AIM 3. To identify risk factors for recurrent ligament disruption and additional arthroscopic knee surgeries of the ACLR knee, from among the characteristics of the patients (as above), their initial injuries (as above), and treatment decisions made during ACLR (as above).

The overarching goal of this study is to establish evidence-based medicine practices of counseling patients on prognosis, guiding surgeons on treatment of meniscus and articular cartilage injuries, and post-surgical care, as well as the appropriate evidence for future interventional trials in the targeted subset of ACLRs with poorer outcomes.


Ages Eligible for Study:   10 Years to 33 Years   (Child, Adult)
Sexes Eligible for Study:   All
Accepts Healthy Volunteers:   No
Sampling Method:   Non-Probability Sample
Study Population
All eligible ACL-deficient candidates scheduled for a unilateral ACL reconstruction at one of the participating MOON sites.

Inclusion Criteria:

  • All ACL-deficient candidates scheduled for a unilateral ACL reconstruction at one of the participating MOON sites.
  • Between 10 and 33 years of age
  • Injured while playing a sport
  • Normal contralateral leg (no previous surgeries)

Exclusion Criteria:

  • Persons undergoing a simultaneous bilateral ACL reconstruction
  • Patients less than 10 years old and older than 33 years old
  • patients not injured while playing a sport (e.g., MVA, ADL)
  • Patients unwilling or unable to complete their repeat questionnaire 2, 6, and 10 years after their initial visit.
  Contacts and Locations
Choosing to participate in a study is an important personal decision. Talk with your doctor and family members or friends about deciding to join a study. To learn more about this study, you or your doctor may contact the study research staff using the Contacts provided below. For general information, see Learn About Clinical Studies.

Please refer to this study by its identifier: NCT00463099

United States, Colorado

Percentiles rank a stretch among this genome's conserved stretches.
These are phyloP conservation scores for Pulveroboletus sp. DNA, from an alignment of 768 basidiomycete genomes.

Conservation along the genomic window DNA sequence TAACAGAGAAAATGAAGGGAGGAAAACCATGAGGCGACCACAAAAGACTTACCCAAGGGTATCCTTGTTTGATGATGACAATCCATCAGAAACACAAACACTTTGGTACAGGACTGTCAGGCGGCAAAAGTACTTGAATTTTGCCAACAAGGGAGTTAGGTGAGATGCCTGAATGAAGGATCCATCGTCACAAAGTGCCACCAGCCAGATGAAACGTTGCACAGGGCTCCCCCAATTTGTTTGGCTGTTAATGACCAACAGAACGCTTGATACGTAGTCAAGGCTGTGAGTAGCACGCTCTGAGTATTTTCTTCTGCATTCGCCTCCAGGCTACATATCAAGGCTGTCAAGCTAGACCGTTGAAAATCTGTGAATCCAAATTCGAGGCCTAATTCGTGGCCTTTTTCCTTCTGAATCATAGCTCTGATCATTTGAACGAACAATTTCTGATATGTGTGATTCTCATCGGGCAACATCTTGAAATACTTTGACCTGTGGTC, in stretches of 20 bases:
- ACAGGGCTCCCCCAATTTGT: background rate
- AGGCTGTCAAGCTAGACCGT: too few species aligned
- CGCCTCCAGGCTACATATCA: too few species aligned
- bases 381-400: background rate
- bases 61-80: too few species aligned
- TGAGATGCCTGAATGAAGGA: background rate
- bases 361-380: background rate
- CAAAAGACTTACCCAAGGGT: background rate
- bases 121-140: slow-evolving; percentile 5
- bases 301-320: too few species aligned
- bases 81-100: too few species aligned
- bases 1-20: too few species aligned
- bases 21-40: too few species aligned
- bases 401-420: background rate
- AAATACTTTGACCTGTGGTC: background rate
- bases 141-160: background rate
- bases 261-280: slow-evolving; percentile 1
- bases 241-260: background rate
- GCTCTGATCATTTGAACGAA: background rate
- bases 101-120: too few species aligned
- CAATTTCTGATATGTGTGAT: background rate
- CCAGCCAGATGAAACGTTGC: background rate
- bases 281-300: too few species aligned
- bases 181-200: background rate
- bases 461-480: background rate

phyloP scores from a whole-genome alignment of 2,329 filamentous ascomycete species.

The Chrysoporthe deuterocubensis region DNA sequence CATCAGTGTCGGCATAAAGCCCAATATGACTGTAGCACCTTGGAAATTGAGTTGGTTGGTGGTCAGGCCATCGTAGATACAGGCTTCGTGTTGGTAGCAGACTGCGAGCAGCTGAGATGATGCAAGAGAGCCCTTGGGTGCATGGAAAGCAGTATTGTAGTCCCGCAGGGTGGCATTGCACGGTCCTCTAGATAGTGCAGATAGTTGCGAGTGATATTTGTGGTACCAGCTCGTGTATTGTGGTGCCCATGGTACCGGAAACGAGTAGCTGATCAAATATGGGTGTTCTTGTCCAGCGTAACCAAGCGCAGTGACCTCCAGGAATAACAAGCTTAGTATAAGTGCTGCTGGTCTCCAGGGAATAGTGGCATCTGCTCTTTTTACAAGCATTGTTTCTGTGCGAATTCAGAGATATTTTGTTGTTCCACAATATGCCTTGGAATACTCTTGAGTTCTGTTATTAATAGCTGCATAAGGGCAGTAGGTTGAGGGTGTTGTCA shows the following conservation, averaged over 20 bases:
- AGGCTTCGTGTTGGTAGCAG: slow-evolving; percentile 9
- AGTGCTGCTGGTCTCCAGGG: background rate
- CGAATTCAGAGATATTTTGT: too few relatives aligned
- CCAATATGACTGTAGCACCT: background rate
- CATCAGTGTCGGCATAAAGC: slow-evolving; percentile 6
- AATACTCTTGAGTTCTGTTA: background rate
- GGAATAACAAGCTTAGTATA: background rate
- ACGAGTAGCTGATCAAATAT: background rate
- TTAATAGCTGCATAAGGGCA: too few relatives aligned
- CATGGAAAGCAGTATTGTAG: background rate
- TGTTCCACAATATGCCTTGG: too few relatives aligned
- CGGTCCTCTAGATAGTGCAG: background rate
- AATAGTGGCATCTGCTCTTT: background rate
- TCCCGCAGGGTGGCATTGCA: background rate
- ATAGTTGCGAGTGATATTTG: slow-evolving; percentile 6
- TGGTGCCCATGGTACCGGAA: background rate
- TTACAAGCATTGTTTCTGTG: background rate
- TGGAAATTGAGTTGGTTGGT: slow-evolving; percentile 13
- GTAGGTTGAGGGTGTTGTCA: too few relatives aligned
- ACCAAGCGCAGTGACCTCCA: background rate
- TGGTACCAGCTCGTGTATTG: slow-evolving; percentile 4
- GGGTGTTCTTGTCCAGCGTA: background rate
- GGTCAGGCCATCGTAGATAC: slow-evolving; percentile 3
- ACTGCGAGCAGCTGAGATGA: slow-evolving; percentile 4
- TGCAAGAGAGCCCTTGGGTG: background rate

University of Colorado
Boulder, Colorado, United States, 80304
United States, Iowa
University of Iowa
Iowa City, Iowa, United States, 52242
United States, Massachusetts
Boston Children's Hospital
Boston, Massachusetts, United States, 02115
United States, Missouri
Washington University at St. Louis
St. Louis, Missouri, United States, 63141
United States, New York
Hospital for Special Surgery
New York, New York, United States, 10021
United States, Ohio
Cleveland Clinic
Cleveland, Ohio, United States, 44195
The Ohio State University
Columbus, Ohio, United States, 43221
United States, Rhode Island
Rhode Island Hospital
Providence, Rhode Island, United States, 02903
United States, Tennessee
Vanderbilt University
Nashville, Tennessee, United States, 37232
Sponsors and Collaborators
Vanderbilt University
National Institutes of Health (NIH)
National Institute of Arthritis and Musculoskeletal and Skin Diseases (NIAMS)
Principal Investigator: Kurt P. Spindler, M.D. Vanderbilt University
  More Information

Responsible Party: Kurt P. Spindler, Adjoint Professor, Vanderbilt University Identifier: NCT00463099     History of Changes
Other Study ID Numbers: 990426
R01AR053684 ( US NIH Grant/Contract Award Number )
Study First Received: April 19, 2007
Last Updated: November 1, 2016
Individual Participant Data  
Plan to Share IPD: No

Keywords provided by Vanderbilt University:
Anterior Cruciate Ligament/injuries
Anterior Cruciate Ligament/surgery
Knee injuries/surgery
Outcomes research
Prospective Studies

Additional relevant MeSH terms:
Wounds and Injuries processed this record on April 25, 2017